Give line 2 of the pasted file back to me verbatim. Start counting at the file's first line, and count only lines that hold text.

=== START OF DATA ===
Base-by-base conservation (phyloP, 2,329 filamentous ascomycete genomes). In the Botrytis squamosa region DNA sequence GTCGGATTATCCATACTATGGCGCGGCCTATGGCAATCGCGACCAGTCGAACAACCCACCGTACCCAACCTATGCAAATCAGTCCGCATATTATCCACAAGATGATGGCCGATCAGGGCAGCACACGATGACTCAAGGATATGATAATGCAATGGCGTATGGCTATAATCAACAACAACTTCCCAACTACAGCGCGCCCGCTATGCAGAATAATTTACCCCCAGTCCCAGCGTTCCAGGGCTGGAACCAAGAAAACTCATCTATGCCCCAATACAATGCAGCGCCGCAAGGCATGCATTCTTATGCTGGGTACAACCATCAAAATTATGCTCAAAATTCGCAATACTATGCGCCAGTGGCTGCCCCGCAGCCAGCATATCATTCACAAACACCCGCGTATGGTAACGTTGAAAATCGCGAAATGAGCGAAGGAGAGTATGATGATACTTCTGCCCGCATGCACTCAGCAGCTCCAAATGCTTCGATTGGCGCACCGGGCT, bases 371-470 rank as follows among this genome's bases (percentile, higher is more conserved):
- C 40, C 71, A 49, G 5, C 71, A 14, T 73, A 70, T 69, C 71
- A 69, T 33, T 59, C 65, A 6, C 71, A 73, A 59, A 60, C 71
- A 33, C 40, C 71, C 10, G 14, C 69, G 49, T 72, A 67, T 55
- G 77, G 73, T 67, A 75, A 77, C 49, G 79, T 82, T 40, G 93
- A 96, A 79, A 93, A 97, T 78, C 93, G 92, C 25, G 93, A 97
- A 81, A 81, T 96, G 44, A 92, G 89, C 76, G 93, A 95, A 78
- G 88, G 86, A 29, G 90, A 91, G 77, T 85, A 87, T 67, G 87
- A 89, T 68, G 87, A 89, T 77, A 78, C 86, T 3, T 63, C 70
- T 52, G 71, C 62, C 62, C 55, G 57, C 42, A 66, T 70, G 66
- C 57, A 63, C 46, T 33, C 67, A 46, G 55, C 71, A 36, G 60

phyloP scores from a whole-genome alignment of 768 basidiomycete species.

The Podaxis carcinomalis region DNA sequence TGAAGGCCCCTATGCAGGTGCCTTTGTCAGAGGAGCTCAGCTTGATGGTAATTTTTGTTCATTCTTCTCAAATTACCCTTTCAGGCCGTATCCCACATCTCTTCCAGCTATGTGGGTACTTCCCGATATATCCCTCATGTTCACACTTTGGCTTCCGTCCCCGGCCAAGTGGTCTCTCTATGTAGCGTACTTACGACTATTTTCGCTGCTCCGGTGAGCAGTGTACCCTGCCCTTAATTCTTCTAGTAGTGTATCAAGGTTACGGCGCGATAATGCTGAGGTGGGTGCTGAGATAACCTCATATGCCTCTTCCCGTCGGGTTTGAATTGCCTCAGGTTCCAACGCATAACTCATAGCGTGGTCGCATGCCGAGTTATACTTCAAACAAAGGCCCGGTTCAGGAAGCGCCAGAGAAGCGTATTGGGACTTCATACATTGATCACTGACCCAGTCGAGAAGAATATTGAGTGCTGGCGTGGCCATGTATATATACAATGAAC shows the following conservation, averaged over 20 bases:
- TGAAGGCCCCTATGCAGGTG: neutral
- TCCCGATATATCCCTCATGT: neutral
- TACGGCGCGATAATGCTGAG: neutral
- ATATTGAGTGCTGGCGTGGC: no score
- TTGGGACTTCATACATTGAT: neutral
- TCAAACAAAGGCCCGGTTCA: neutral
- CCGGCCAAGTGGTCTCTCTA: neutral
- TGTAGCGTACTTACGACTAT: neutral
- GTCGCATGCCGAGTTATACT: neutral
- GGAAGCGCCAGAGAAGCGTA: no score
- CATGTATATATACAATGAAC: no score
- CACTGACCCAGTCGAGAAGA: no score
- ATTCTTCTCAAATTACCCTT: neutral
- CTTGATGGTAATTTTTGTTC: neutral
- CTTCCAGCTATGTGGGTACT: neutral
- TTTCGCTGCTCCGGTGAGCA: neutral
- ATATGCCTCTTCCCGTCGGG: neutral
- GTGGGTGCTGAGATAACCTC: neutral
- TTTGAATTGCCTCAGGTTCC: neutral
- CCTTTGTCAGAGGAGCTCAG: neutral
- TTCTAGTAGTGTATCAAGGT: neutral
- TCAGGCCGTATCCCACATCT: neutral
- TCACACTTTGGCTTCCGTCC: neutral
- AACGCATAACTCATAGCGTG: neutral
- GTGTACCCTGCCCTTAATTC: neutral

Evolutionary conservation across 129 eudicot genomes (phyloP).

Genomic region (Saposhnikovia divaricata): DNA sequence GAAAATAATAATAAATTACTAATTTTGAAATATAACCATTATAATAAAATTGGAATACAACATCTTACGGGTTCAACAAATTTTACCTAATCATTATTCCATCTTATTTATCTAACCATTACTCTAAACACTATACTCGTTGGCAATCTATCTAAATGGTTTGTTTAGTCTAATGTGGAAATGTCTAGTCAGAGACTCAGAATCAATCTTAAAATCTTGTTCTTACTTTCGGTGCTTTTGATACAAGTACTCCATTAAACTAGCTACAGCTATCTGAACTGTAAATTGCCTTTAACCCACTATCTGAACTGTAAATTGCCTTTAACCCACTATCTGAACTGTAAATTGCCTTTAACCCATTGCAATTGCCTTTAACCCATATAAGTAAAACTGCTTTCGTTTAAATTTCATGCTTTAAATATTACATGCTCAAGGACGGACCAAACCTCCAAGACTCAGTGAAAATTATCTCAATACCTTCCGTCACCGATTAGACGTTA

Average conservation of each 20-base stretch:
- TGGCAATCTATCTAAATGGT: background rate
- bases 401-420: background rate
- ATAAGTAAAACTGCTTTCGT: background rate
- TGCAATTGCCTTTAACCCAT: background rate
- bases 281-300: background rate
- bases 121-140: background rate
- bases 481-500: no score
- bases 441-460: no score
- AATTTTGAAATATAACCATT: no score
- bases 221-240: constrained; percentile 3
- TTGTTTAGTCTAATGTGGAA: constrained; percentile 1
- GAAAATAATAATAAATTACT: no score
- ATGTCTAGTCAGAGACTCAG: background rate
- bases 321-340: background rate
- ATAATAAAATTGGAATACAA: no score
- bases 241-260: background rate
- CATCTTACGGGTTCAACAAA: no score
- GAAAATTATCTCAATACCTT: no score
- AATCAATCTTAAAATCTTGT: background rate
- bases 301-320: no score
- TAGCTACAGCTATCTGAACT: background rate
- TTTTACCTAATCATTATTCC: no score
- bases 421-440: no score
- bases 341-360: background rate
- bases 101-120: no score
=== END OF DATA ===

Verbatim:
- C 40, C 71, A 49, G 5, C 71, A 14, T 73, A 70, T 69, C 71